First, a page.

A few months ago when Tracy took her children for a trip to the coast, she didn’t imagine that a simple temporary tattoo would result in more trouble than it was worth.
“ My daughter who is about 9 asked to get one of those temporary henna tattoos that are offered on the beach. My 6 six-year-old of course joined in the fun. It was only a few days later that I noticed that my oldest daughter’s hand had formed blisters in the shape of the tattoo. Many trips to the hospital and a pricey dematologist later, she was able to get help. However her hand is scarred for life. I would really caution parents to be wary of the black henna used by some of the vendors, kids react differently and it’s better to be safe than sorry.”
Tracy’s experience is one of many around the world. The Telegraph carried a story two years ago of Mary Bates, 16, who got a ‘black henna’ tattoo on her holiday in Turkey. What she didn’t know was that the solution also contained the chemical paraphenylenediamine (PPD). Like Tracy’s daughter, her tattoo began to it began to seep and swell. She too had the scars of which may remain with her for life.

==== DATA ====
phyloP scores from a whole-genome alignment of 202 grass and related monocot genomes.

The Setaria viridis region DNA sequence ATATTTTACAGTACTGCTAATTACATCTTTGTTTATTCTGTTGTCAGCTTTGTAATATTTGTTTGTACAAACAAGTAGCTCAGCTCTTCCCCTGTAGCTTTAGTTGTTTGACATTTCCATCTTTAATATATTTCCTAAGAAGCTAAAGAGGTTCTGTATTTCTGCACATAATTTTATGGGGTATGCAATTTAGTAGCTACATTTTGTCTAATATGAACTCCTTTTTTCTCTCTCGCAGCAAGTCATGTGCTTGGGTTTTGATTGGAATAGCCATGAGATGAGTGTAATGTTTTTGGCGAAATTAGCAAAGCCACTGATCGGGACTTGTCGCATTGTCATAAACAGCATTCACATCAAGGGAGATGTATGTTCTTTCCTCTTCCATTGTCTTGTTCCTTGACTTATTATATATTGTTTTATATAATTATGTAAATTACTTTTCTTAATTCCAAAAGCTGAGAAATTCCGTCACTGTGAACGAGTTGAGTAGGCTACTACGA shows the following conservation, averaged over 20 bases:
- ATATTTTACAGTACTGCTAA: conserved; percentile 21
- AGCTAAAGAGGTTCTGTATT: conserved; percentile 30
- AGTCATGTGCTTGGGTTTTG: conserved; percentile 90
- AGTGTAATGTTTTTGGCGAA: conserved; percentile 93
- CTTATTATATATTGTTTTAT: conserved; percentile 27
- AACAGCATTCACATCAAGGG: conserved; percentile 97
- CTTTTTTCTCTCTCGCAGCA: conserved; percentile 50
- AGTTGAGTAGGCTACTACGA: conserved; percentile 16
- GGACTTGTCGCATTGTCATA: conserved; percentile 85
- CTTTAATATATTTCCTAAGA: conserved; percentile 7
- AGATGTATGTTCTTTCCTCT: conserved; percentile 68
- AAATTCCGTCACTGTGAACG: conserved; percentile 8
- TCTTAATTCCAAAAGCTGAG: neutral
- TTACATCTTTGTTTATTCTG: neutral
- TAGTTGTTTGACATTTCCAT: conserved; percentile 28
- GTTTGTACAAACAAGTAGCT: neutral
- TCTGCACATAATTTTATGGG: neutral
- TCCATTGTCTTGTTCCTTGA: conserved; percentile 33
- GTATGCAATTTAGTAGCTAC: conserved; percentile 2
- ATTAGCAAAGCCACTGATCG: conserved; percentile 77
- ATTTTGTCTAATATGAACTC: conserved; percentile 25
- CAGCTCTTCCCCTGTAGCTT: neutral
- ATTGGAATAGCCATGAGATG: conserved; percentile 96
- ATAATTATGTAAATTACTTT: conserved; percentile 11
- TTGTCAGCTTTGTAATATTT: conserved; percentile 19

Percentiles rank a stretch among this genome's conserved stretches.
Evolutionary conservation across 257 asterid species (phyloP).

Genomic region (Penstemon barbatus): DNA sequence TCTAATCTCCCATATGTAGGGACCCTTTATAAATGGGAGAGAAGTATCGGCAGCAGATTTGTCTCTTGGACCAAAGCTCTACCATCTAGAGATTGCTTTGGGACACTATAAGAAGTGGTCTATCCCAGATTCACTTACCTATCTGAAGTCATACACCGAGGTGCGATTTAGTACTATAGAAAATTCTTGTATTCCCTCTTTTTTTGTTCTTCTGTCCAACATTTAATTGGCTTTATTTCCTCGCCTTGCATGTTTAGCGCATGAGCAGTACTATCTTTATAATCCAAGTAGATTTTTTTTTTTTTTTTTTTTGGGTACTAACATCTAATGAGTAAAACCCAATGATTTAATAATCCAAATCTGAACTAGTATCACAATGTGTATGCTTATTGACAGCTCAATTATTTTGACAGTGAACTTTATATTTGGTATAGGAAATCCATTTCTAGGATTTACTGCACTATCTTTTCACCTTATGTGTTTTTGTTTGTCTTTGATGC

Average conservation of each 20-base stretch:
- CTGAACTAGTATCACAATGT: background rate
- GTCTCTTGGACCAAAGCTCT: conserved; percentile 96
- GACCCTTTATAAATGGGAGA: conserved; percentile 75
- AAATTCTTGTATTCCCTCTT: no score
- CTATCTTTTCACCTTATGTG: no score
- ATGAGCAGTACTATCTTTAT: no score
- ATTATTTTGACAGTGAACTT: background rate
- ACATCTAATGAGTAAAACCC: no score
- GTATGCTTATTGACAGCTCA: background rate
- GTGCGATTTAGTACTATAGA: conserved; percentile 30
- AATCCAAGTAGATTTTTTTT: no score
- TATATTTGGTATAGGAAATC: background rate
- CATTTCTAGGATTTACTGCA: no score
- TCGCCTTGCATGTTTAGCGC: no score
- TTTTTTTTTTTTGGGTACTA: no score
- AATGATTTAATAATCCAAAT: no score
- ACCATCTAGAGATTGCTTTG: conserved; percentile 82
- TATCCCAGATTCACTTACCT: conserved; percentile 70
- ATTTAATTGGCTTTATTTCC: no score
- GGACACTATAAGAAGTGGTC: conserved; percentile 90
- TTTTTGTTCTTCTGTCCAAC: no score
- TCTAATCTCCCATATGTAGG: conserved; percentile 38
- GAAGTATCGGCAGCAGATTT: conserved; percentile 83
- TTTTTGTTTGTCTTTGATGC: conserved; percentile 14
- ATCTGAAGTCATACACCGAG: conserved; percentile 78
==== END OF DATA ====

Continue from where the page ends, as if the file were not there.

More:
How do you know if the henna you are applying is safe?
Real henna, which is generally safe to use, is an orange colour, with a red or brown tint to it. Pure/ real henna stains skin in some color between orange, red, burgundy, brown or coffee.
What you need to know about PPD.
The slang name for the Black Henna in Kenya which contains this PPD Chemical is Piko or Peako.
Black henna often contains the chemical p-Phenylenediamine (PPD), which gives the natural reddish-brown dye a black tint. It is also the main component in most hair dyes.
According to NHS.UK, When applied to the skin in the form of a black henna temporary tattoo, PPD can cause chemical burns and lead to allergic reactions.
Apart from the pain and possible scarring in reaction to a black henna tattoo, there is a real risk of becoming sensitised to PPD. This means that if you come into contact with PPD again in the future, even years later, you can have a very serious allergic reaction.
The reaction can lead to contact dermatitis and may mean that your skin is more susceptible to reacting to other PPD products, such as hair dye, in the future.
How do you know if what you see is “PPD Black Henna”?
Hennapage gives the following pointers:
PPD paste is jet black.
Before you put any henna on your skin, ask how long it takes to stain and how long it lasts. If the answers are “just an hour or two” and “a week or more”, it’s PPD.
You can also ask what colour it will give. If the answer is “pure black”, it’s PPD.
Always ask to see an ingredients list. If the artist can’t supply one, or you don’t like what you see, walk away.